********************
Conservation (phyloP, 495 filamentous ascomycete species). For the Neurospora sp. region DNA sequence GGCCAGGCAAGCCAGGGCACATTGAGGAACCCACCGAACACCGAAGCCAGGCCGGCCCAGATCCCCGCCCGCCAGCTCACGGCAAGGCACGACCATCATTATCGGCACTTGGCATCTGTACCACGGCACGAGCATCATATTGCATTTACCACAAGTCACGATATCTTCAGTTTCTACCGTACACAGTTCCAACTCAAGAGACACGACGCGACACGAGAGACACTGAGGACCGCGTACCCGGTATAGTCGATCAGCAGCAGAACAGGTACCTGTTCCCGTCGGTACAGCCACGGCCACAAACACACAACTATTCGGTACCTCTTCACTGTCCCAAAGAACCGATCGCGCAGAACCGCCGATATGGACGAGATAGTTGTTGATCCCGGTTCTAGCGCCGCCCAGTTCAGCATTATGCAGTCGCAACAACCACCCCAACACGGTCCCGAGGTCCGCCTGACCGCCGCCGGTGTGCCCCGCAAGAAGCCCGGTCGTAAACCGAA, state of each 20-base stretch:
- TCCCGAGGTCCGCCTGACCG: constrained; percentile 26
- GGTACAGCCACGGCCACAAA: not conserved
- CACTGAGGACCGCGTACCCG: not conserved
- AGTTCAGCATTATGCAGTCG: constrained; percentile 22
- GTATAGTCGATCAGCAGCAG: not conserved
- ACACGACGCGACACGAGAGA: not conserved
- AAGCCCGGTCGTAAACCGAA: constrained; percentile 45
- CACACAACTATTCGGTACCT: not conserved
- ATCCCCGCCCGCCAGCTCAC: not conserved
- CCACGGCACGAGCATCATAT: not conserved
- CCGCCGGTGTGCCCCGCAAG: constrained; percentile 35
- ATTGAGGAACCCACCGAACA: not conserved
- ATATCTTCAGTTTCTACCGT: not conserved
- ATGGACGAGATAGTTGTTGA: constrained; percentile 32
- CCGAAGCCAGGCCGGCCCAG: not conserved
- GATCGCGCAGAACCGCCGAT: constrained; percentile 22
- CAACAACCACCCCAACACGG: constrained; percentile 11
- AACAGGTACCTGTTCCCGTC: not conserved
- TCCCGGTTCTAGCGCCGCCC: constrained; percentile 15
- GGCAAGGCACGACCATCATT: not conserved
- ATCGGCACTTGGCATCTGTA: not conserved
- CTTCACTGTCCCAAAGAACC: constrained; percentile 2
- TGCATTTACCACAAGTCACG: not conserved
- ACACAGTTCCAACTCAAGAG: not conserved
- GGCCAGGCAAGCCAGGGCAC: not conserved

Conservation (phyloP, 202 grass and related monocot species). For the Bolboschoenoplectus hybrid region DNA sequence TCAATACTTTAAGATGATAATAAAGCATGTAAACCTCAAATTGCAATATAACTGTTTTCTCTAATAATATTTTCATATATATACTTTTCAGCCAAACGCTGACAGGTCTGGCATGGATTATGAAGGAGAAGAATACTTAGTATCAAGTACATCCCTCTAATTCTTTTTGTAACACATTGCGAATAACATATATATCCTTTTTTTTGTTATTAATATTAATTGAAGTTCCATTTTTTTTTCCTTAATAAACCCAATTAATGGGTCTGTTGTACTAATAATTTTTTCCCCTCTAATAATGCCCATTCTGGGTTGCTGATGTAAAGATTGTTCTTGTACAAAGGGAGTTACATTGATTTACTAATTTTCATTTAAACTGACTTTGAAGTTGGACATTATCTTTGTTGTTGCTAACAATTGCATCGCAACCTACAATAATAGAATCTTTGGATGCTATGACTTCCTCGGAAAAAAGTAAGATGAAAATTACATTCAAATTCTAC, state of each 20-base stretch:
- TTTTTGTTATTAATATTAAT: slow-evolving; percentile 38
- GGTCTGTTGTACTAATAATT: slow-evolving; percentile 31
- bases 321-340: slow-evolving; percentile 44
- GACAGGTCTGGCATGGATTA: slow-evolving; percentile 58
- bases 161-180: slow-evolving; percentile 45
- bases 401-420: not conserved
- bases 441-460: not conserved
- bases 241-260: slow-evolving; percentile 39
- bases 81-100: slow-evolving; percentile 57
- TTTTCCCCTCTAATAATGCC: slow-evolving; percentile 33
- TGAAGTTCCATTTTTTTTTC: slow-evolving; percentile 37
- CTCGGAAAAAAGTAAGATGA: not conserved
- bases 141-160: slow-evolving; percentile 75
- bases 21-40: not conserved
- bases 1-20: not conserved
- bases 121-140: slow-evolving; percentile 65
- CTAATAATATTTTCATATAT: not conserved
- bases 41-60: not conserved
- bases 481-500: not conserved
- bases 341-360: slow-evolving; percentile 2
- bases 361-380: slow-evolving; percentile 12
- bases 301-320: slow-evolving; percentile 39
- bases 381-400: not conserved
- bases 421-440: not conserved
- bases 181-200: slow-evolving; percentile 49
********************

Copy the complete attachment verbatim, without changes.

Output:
Conservation (phyloP, 495 filamentous ascomycete species). For the Neurospora sp. region DNA sequence GGCCAGGCAAGCCAGGGCACATTGAGGAACCCACCGAACACCGAAGCCAGGCCGGCCCAGATCCCCGCCCGCCAGCTCACGGCAAGGCACGACCATCATTATCGGCACTTGGCATCTGTACCACGGCACGAGCATCATATTGCATTTACCACAAGTCACGATATCTTCAGTTTCTACCGTACACAGTTCCAACTCAAGAGACACGACGCGACACGAGAGACACTGAGGACCGCGTACCCGGTATAGTCGATCAGCAGCAGAACAGGTACCTGTTCCCGTCGGTACAGCCACGGCCACAAACACACAACTATTCGGTACCTCTTCACTGTCCCAAAGAACCGATCGCGCAGAACCGCCGATATGGACGAGATAGTTGTTGATCCCGGTTCTAGCGCCGCCCAGTTCAGCATTATGCAGTCGCAACAACCACCCCAACACGGTCCCGAGGTCCGCCTGACCGCCGCCGGTGTGCCCCGCAAGAAGCCCGGTCGTAAACCGAA, state of each 20-base stretch:
- TCCCGAGGTCCGCCTGACCG: constrained; percentile 26
- GGTACAGCCACGGCCACAAA: not conserved
- CACTGAGGACCGCGTACCCG: not conserved
- AGTTCAGCATTATGCAGTCG: constrained; percentile 22
- GTATAGTCGATCAGCAGCAG: not conserved
- ACACGACGCGACACGAGAGA: not conserved
- AAGCCCGGTCGTAAACCGAA: constrained; percentile 45
- CACACAACTATTCGGTACCT: not conserved
- ATCCCCGCCCGCCAGCTCAC: not conserved
- CCACGGCACGAGCATCATAT: not conserved
- CCGCCGGTGTGCCCCGCAAG: constrained; percentile 35
- ATTGAGGAACCCACCGAACA: not conserved
- ATATCTTCAGTTTCTACCGT: not conserved
- ATGGACGAGATAGTTGTTGA: constrained; percentile 32
- CCGAAGCCAGGCCGGCCCAG: not conserved
- GATCGCGCAGAACCGCCGAT: constrained; percentile 22
- CAACAACCACCCCAACACGG: constrained; percentile 11
- AACAGGTACCTGTTCCCGTC: not conserved
- TCCCGGTTCTAGCGCCGCCC: constrained; percentile 15
- GGCAAGGCACGACCATCATT: not conserved
- ATCGGCACTTGGCATCTGTA: not conserved
- CTTCACTGTCCCAAAGAACC: constrained; percentile 2
- TGCATTTACCACAAGTCACG: not conserved
- ACACAGTTCCAACTCAAGAG: not conserved
- GGCCAGGCAAGCCAGGGCAC: not conserved

Conservation (phyloP, 202 grass and related monocot species). For the Bolboschoenoplectus hybrid region DNA sequence TCAATACTTTAAGATGATAATAAAGCATGTAAACCTCAAATTGCAATATAACTGTTTTCTCTAATAATATTTTCATATATATACTTTTCAGCCAAACGCTGACAGGTCTGGCATGGATTATGAAGGAGAAGAATACTTAGTATCAAGTACATCCCTCTAATTCTTTTTGTAACACATTGCGAATAACATATATATCCTTTTTTTTGTTATTAATATTAATTGAAGTTCCATTTTTTTTTCCTTAATAAACCCAATTAATGGGTCTGTTGTACTAATAATTTTTTCCCCTCTAATAATGCCCATTCTGGGTTGCTGATGTAAAGATTGTTCTTGTACAAAGGGAGTTACATTGATTTACTAATTTTCATTTAAACTGACTTTGAAGTTGGACATTATCTTTGTTGTTGCTAACAATTGCATCGCAACCTACAATAATAGAATCTTTGGATGCTATGACTTCCTCGGAAAAAAGTAAGATGAAAATTACATTCAAATTCTAC, state of each 20-base stretch:
- TTTTTGTTATTAATATTAAT: slow-evolving; percentile 38
- GGTCTGTTGTACTAATAATT: slow-evolving; percentile 31
- bases 321-340: slow-evolving; percentile 44
- GACAGGTCTGGCATGGATTA: slow-evolving; percentile 58
- bases 161-180: slow-evolving; percentile 45
- bases 401-420: not conserved
- bases 441-460: not conserved
- bases 241-260: slow-evolving; percentile 39
- bases 81-100: slow-evolving; percentile 57
- TTTTCCCCTCTAATAATGCC: slow-evolving; percentile 33
- TGAAGTTCCATTTTTTTTTC: slow-evolving; percentile 37
- CTCGGAAAAAAGTAAGATGA: not conserved
- bases 141-160: slow-evolving; percentile 75
- bases 21-40: not conserved
- bases 1-20: not conserved
- bases 121-140: slow-evolving; percentile 65
- CTAATAATATTTTCATATAT: not conserved
- bases 41-60: not conserved
- bases 481-500: not conserved
- bases 341-360: slow-evolving; percentile 2
- bases 361-380: slow-evolving; percentile 12
- bases 301-320: slow-evolving; percentile 39
- bases 381-400: not conserved
- bases 421-440: not conserved
- bases 181-200: slow-evolving; percentile 49